Because the goose was stuffed, it took longer to roast. Here it is after 3 hours plus a half-hour of standing, 9lbs minus about 2-1/2 cups of fat (which I am saving for other uses).

I used the giblets and neck to make a stock to make gravy, and added the stock to the drippings in the pan.  Delicious, if I say so myself!

Sunday, October 11, 2009

Planning to roast too many vegetables

I like my food to multitask, or at least, serve multimeals.

Tomorrow, when I roast the goose, I plan to roast far too many potatoes, carrots, onions, turnips, celeriac, garlic and a bulb of anise. Waaaay too many to have with dinner.


I thought that all those veggies, roasted in a pan along with goose, would make for a yummy roast harvest vegetable soup. Add to those leftovers the buttercup squash that I'll be cooking and puréeing today. I should be able to use some gravy in the stock (I've got a carton of organic chicken stock that will probably serve as the base. Some of the stuffing will help to thicken the soup. I can take all of those leftovers and use my handy-dandy immersion stick blender to make a creamed soup to which I will add some diced leftover goose.

Freeze in meal-sized containers, and enjoy some reminders of thanksgiving dinner through the winter.

Shoot. Forgot to buy celery.

Guess I'll be making a trip to Loblaw's today to get a bunch.

I'm going to stuff the goose with a bunch of things, some traditional, and some that aren't so traditional.

I went out with the gang from work on Friday night for a few beers (pinot grigio in my case). Wayne, one of my coworkers, makes a stuffing for turkey that has as some of its ingredients dried cranberries and cashews soaked in Courvoisier for two days. Sounds good to me! Except I decided I'll be using some canned chestnuts instead of cashews, and I didn't want to buy a huge bottle of Courvoisier, so I bought some Grand Marnier instead. Since yesterday, the dried cranberries have been soaking up the liqueur: the smell is wonderful.

Other stuffing ingredients are some 2-day old baguette, fresh thyme and sage, an egg, onion, shallots, pepper & salt. Oh. And the celery I forgot to buy yesterday. Am also contemplating adding some Seville orange slices.

Friday, October 9, 2009

And a goose to go in the roaster

Well, I left things too late, or maybe, not late enough.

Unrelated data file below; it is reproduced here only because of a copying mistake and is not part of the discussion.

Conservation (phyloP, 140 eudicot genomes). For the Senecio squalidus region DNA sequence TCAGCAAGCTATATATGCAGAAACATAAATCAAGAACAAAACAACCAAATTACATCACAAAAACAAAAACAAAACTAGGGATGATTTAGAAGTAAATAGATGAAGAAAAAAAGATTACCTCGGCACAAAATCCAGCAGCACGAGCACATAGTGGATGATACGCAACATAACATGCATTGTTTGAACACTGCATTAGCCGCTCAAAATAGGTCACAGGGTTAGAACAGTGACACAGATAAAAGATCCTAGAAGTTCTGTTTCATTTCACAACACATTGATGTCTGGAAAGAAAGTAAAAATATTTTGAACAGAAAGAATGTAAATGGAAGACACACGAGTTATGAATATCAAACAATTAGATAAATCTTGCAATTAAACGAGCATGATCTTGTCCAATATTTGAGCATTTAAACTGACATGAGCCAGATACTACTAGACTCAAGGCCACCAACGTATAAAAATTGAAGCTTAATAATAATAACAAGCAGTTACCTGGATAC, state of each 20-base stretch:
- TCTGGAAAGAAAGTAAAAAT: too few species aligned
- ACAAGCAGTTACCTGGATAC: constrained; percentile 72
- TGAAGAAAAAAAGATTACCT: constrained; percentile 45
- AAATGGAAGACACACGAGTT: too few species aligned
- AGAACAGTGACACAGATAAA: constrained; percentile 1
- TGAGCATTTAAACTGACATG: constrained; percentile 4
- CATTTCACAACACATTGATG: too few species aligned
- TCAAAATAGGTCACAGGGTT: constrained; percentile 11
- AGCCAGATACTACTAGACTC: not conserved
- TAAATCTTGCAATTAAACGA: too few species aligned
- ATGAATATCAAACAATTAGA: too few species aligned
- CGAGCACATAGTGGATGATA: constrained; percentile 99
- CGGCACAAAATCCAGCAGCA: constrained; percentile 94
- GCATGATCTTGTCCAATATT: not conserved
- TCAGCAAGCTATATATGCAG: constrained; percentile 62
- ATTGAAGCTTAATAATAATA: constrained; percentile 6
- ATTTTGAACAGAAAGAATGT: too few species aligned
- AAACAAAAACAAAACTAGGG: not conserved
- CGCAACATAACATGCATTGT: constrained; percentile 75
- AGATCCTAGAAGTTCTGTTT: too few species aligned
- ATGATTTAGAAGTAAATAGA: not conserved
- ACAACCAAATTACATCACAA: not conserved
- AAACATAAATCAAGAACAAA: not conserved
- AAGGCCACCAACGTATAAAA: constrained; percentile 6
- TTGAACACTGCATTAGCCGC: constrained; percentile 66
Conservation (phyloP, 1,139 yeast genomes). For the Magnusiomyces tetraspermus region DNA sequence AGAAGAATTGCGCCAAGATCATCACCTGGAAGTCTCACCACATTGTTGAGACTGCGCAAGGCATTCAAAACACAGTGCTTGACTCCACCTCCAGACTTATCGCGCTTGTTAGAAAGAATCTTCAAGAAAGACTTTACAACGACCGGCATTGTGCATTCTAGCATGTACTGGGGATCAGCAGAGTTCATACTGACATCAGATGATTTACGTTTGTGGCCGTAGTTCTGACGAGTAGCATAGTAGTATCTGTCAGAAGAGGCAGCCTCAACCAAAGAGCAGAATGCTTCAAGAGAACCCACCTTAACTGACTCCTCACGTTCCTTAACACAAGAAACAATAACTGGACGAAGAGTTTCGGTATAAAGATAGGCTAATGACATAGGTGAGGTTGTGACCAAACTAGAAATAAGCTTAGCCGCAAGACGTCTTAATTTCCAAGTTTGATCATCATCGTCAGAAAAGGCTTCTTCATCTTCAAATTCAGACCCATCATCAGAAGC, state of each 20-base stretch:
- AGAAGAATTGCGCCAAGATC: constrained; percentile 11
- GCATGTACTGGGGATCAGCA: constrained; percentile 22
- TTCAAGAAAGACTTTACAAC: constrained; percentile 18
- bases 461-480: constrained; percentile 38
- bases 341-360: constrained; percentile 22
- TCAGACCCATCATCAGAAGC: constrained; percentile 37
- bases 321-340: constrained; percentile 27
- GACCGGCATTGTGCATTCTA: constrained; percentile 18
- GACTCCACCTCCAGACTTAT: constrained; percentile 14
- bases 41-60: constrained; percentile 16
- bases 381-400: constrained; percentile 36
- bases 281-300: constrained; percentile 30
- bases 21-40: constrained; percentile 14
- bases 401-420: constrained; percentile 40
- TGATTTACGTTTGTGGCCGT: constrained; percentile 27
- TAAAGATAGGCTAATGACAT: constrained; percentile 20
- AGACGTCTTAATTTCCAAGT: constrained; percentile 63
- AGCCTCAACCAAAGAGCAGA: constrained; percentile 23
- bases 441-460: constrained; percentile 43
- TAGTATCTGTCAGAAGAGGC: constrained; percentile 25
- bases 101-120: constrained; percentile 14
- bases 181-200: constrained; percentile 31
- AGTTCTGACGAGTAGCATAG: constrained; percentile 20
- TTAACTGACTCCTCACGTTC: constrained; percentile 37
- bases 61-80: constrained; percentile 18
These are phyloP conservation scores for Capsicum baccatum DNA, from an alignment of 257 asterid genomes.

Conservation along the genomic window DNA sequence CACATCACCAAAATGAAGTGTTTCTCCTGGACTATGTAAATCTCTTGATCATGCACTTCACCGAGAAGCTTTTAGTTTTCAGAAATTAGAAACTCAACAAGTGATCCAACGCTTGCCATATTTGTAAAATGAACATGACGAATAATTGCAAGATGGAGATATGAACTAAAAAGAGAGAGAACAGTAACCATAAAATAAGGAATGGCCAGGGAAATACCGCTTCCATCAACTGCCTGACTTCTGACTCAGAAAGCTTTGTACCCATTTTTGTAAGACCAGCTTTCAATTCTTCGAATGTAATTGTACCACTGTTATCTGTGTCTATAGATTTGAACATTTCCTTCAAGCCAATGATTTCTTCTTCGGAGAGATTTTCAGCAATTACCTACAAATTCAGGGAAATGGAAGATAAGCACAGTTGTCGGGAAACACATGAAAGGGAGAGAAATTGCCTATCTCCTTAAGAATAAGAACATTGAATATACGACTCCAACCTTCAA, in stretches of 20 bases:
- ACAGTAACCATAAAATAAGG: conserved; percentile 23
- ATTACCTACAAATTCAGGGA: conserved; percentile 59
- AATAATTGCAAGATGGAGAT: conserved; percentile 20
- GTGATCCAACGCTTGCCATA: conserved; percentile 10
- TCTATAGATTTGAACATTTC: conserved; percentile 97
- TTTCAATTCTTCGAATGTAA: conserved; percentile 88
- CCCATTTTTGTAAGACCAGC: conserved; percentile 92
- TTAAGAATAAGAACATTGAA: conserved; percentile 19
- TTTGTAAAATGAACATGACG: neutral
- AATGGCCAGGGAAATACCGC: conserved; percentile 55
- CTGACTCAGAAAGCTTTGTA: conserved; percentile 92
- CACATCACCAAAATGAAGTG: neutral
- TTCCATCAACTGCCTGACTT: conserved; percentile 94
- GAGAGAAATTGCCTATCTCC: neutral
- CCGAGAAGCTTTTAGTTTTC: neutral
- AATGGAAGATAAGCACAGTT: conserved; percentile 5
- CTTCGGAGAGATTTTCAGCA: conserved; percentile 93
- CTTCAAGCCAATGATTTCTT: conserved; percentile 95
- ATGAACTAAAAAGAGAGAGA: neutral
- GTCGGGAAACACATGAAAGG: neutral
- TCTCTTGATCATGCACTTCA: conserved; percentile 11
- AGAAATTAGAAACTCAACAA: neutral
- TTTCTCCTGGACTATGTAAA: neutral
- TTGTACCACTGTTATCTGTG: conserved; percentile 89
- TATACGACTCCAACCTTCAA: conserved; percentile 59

There were no fresh geese left at the market today. DeLisio's sold their last one this morning. They're a good store: if they don't have what you're looking for, they'll tell you where you can get it. So he recommended that I check out the St. Lawrence Mkt North tomorrow morning to see if I could get a fresh one.

Last minute panic set it (what if one isn't there, and everyone else is sold out?) so I went to Sobey's and bought a 4 kg young goose. Any stragglers want to join me for goose & squash & broccoli and gawd knows what else on Monday?

Thursday, October 8, 2009

A roaster to call my own!

Didn't have enough time today to hit the Market at lunch: I just had too many meetings.

Went across the street from the office to Dinetz's and bought a nice Paderno roasting pan. Was on sale for $109, so that seemed good.
While looking for a link to a picture right now, I see that Costco's offering it for $99.00.

Oh well, saved me a couple of hours of TTC time, buying it downtown!

Tomorrow: a goose. Hope I can find a fresh, local, organic one.

Wednesday, October 7, 2009

Can I resist?

Thanksgiving weekend is coming, up here in The Great White North.

For about a year, I've been predicting that, over time, goose is going to replace turkey in a lot of homes for holiday feasts.

Why do I think this?
  • They haven't been overbred to produce birds that can't even stand up at maturity.
  • Return to older, heirloom foods is going to, at some point, focus on older breeds of birds. The turkey was once a vigorous flying bird. Alas, its export to Europe and then return to North America may have given it a bigger whiter breast, but sure didn't improve its flavour.
  • Epicureans are rediscovering animal fats — especially organic, grass fed animal fats (much higher in the Omega 3s that you want).
  • Smaller families means we don't need as much meat as on these monster turkeys. A goose (or for a couple, a duck) will do it.
  • Dark meat. 'nuf said.